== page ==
Last week, they made more enemies. The viewers' complaints body, the Independent Television Commission, criticised a commercial for Carling Black Label, in which a stout Brit on holiday beats the Krauts to the sun- loungers while the Dambusters theme booms out.
Meanwhile, Lord Healey, the former Labour Chancellor, was raising eyebrows by participating in a jokey advertisement for a new debit card. And it has also just been announced that Nanette Newman will no longer be the public face of Fairy Liquid, in favour of more socially progressive commercials showing men washing up.
In the Black Label, Fairy Liquid and Lord Healey examples, the three standard controversies about advertising - apart from lying, which we will take as read - are conveniently represented: racism, sexism and celebrity endorsement. So, for a few days, I switched off the television programmes, and concentrated on the messages of the bits in between.
The first category I examined was personality peddling. And, here, the Lord Healey commercial does emerge as one of the most fascinating for many years. After demonstrating the charm of the new bank card, the socialist baron passes a branch of Threshers, outside which he raises his eyebrows, in comic tribute to the wine shop controversy involving Norman Lamont.
Discussion has so far centred on the fact that the politician felt able to accept the assignment, but the real point is what the advertiser has felt it prudent to do. A commercial for financial services with a former Labour chancellor as pundit, and an ex-Tory chancellor as butt, is surely an illustration of the collapse of standard political prejudices. Think what Thatcherite ministers might have made in the Eighties of the man who called in the IMF selling bank cards. But now they would be laughed at if they tried. Whether or not he finds it funny, John Smith should smile every time he sees Lord Healey's ad.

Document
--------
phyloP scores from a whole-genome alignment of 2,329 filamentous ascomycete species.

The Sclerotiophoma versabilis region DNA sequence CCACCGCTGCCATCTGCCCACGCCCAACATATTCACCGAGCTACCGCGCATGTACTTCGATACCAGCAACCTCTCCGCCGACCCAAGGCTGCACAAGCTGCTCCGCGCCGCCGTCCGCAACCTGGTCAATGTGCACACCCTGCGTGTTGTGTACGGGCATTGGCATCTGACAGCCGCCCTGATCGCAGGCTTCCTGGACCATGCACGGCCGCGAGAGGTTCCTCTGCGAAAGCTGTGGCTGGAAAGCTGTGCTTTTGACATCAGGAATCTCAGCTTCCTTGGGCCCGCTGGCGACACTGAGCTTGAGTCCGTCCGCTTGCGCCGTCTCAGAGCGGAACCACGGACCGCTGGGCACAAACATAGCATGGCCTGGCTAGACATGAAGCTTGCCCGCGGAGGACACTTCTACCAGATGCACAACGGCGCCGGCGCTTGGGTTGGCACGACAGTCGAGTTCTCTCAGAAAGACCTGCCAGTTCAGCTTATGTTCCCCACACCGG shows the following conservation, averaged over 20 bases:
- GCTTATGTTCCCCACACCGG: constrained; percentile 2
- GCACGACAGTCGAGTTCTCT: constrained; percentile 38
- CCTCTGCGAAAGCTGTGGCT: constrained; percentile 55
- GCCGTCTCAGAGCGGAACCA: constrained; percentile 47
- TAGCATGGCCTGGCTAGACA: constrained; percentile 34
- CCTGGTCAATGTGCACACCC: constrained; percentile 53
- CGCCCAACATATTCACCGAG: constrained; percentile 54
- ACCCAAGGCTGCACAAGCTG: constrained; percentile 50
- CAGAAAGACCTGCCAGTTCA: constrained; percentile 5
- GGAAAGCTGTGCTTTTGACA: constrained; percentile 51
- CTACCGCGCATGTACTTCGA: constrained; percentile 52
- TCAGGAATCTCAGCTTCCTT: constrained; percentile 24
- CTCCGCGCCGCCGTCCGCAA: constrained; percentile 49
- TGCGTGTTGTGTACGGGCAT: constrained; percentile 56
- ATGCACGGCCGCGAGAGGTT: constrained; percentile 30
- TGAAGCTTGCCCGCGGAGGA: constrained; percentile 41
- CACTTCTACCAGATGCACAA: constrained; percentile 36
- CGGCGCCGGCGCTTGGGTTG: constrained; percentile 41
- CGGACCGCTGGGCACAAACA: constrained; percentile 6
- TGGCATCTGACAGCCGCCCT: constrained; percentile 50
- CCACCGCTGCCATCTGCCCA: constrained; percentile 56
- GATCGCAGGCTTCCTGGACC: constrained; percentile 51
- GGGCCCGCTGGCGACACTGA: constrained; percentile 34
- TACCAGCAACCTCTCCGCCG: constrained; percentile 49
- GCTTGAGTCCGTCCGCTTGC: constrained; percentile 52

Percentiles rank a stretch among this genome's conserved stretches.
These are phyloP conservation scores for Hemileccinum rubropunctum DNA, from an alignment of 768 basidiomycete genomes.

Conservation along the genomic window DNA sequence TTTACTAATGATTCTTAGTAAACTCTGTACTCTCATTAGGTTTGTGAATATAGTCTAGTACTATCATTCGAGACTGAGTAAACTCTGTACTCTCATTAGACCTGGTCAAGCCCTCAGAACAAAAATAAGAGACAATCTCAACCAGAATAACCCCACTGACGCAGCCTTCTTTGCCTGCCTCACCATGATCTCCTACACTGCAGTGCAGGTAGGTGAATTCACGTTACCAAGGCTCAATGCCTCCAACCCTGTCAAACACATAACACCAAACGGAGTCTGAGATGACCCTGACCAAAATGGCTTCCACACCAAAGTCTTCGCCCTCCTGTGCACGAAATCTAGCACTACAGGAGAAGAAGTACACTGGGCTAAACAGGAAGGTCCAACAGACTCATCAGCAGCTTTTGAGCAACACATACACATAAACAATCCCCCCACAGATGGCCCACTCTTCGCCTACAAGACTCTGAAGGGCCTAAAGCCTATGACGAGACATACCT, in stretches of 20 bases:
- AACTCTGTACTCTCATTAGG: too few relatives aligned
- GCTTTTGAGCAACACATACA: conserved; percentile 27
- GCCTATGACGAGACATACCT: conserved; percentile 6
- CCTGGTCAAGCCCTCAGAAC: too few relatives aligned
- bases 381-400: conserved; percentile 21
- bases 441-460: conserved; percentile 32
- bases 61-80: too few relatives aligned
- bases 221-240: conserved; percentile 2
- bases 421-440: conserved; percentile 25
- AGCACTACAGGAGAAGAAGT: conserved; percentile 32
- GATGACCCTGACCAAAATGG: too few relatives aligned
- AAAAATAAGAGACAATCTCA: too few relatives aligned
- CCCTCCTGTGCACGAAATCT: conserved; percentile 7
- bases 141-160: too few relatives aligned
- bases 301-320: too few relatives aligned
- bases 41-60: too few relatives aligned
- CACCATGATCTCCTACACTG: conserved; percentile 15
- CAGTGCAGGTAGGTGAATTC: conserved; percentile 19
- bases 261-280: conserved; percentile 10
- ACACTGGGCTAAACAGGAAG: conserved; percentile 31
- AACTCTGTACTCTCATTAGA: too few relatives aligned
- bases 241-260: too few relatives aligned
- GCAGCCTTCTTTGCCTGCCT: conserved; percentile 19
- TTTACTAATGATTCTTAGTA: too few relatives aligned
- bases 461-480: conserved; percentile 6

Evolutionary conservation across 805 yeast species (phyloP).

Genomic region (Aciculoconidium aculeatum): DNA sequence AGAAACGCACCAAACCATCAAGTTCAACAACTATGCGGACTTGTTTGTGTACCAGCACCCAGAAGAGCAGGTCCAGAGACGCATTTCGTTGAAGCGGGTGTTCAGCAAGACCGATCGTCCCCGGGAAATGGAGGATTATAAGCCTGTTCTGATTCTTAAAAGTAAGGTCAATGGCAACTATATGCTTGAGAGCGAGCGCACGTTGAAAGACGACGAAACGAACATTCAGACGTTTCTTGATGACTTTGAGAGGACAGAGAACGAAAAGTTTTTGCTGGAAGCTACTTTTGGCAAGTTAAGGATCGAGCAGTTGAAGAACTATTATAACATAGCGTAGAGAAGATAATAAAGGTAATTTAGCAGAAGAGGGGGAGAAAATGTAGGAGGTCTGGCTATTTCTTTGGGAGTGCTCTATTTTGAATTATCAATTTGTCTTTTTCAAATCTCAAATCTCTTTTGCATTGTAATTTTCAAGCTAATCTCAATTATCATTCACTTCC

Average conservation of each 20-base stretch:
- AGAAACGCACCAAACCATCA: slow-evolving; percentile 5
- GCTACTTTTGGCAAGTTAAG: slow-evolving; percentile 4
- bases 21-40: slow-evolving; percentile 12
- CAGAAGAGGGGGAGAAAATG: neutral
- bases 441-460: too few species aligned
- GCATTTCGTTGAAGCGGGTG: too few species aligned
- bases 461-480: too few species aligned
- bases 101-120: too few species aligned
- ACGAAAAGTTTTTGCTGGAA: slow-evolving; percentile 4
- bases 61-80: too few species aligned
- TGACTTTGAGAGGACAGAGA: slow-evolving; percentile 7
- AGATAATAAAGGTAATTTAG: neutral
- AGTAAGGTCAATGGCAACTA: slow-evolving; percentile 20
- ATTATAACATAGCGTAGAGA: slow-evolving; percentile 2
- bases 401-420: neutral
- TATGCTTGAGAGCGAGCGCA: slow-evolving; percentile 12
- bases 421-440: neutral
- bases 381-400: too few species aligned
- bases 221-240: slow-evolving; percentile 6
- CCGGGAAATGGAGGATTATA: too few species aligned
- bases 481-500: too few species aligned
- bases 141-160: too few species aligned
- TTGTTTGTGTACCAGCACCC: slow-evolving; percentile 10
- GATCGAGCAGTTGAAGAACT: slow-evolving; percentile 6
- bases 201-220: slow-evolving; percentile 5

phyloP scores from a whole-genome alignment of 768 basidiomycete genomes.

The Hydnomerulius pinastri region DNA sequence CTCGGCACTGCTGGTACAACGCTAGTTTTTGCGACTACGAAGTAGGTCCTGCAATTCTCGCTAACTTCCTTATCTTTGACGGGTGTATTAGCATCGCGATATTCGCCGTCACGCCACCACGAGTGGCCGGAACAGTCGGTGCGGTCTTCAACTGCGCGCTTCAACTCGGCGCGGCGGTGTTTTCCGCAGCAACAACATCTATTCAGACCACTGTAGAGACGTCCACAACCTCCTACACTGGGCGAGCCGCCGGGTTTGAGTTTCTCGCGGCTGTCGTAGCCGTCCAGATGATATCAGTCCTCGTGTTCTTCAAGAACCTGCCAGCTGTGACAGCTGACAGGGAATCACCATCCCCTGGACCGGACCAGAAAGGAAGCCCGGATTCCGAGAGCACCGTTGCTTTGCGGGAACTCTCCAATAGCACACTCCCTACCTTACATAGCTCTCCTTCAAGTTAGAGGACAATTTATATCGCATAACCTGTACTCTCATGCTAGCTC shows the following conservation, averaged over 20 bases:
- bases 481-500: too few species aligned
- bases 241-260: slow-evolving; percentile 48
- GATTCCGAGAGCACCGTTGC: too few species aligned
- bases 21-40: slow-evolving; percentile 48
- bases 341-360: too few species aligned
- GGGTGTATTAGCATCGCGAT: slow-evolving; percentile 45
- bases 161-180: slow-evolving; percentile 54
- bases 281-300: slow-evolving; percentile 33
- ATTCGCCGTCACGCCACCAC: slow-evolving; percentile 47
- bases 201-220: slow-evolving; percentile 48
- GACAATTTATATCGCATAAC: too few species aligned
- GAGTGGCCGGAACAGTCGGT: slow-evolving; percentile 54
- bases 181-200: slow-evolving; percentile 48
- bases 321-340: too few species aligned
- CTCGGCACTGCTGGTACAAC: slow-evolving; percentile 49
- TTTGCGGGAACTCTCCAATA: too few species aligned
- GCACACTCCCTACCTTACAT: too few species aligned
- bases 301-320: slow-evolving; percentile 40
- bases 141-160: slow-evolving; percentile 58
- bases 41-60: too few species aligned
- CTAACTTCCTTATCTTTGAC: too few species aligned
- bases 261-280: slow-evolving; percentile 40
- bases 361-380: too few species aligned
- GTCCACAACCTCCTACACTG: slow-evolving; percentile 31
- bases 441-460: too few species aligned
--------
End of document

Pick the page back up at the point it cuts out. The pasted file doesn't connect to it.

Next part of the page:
Another intriguing famous-face commercial is Paul Merton's for Imperial Leather soap. Sending up a regular soap powder pitch, Merton, in white coat, washes the face of one twin in ordinary soap and her sister's in that of the manufacturer whose fee he is taking. The latter comes up looking years younger, until a public-spirited whistle-blower in the laboratory points out that the demonstration is a trick.
I would guess that, at the agency which dreamt it up, the Merton commercial was described as an 'anti-advertisement'. A performer associated with one of television's edgiest satirical shows, Have I Got News For You, would send up the whole business.
Yet there is something weird about this idea. Earlier pioneers of anti-art - in fiction, theatre, painting - were not worried if they alienated audiences. Indeed, most practitioners hoped to. But this anti-ad is presumably not intended to stop us buying the soap. The calculation is that the participation of the young comedian will somehow make the venerable bathroom bar seem hip and satirical by association.
Whether such commercial excursions undermine the satirical edge of the performers when they return to their main arena is a matter for the conscience of Mr Merton and, indeed, for those of Jonathan Ross ('Loads of Value' Lenor), Helen Lederer (Finish dish- washer tablets), Angus Deayton (everything), and other once-counter-cultural figures who now cheerfully lean over the counter.